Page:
or decrease in revenues or tax expenditures. The Congressional 
Budget Office estimates that implementing the bill would have 
no significant effect on the federal budget.
    3. General Performance Goals and Objectives. As required by 
clause 3(c)(4) of rule XIII, the general performance goal or 
objective of this bill, as ordered reported, is to preserve the 
opportunity for pack and saddle stock that are part of the 
history and character of traditional uses, practices and access 
within the Emigrant Wilderness of Stanislaus National Forest in 
the State of California as appropriate within the wilderness 
designation.

                           EARMARK STATEMENT

    This bill does not contain any Congressional earmarks, 
limited tax benefits, or limited tariff benefits as defined 
under clause 9(e), 9(f), and 9(g) of rule XXI of the Rules of 
the House of Representatives.

                    COMPLIANCE WITH PUBLIC LAW 104-4

    This bill contains no unfunded mandates.

                       COMPLIANCE WITH H. RES. 5

    Directed Rule Making. The Chairman does not believe that 
this bill directs any executive branch official to conduct any 
specific rule-making proceedings.
    Duplication of Existing Programs. This bill does not 
establish or reauthorize a program of the federal government 
known to be duplicative of another program. Such program was 
not included in any report from the Government Accountability 
Office to Congress pursuant to section 21 of Public Law 111-139 
or identified in the most recent Catalog of Federal Domestic 
Assistance published pursuant to the Federal Program 
Information Act (Public Law 95-220, as amended by Public Law 
98-169) as relating to other programs.

                PREEMPTION OF STATE, LOCAL OR TRIBAL LAW

    This bill is not intended to preempt any State, local or 
tribal law.

                        CHANGES IN EXISTING LAW

    If enacted, this bill would make no changes in existing 
law.

                            DISSENTING VIEWS

    H.R. 3606 requires the Forest Service to ensure that levels 
of permitted outfitting and guiding in the Emigrant Wilderness 
do not fall below the levels which existed prior to the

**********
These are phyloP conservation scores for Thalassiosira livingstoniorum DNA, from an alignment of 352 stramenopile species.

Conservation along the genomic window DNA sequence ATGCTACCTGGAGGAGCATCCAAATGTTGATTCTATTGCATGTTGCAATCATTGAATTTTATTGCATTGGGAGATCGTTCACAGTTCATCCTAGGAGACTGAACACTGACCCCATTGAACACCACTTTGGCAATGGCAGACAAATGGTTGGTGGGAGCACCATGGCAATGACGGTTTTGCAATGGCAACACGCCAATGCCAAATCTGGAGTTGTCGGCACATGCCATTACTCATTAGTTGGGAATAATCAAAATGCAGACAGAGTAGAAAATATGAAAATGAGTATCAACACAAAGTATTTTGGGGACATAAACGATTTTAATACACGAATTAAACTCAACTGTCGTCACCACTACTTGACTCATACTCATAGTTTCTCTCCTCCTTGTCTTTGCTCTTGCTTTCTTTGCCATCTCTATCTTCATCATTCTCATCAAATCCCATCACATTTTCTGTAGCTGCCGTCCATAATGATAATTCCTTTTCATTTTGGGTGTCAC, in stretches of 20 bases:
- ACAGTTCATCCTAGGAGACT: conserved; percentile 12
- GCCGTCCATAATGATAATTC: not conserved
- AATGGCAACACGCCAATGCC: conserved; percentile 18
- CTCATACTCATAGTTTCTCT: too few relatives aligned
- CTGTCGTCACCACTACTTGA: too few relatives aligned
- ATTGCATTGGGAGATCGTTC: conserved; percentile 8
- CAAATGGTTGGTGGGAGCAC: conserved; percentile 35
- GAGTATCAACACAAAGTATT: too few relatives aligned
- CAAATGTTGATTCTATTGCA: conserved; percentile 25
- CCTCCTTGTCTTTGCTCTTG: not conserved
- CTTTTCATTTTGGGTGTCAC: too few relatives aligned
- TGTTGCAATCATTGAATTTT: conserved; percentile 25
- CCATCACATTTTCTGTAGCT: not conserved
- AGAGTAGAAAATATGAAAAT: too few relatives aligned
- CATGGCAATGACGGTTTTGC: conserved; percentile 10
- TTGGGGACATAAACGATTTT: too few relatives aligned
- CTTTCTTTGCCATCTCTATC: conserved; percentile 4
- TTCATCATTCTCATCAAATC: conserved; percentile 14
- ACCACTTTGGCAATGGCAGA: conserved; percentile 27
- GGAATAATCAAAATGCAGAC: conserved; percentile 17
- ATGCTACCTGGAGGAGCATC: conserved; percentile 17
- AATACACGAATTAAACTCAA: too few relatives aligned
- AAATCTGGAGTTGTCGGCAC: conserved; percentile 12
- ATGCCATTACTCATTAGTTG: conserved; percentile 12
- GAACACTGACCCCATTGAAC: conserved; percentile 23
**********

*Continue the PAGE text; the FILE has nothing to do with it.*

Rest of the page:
establishment of the wilderness area. This means that no matter 
what the agency determines, or what conditions on the ground 
dictate, the level of access for commercial horse packing must 
be frozen in time in 1975.
    There are two outfitting operations operating in the 
Emigrant Wilderness Area and all concerned want these 
businesses to continue to thrive. However, it does not appear 
that either operation faces any problem with access. According 
to hearing testimony from one of the owners, the outfitters 
have never had to turn away customers in the Emigrant 
Wilderness due to lack of permits. At the same hearing, the 
Forest Service testified that supply of available outfitter 
permits has never outstripped demand since the Wilderness area 
was created in 1975. H.R. 3606 is simply a solution searching 
for a problem.
    Furthermore, H.R. 3606 sets a terrible precedent for the 
management of wilderness areas by elevating commercial 
activities above all other uses of the area and by having 
Congress micro-manage a specific use in a specific area.
    The bill dictates the levels of commercial outfitting, 
guiding, camping, pack stock grazing, campfires, tent 
locations, and trails, no matter what the conditions on the 
ground or determination of the local land managers might be. 
Congress is telling the Forest Service to manage for wilderness 
conditions and keep the area untrammeled by man as determined 
by the Wilderness Act, but is also dictating the appropriate 
level of commercial use.
    Agencies must have the discretion to make informed, 
resource-based decisions about the management of specific uses 
in specific wilderness areas. When Congress takes away that 
authority, we run into conflicts that could end up damaging the 
wilderness values the area was designated to protect.

                                   Peter DeFazio.
                                   Raul Grijalva.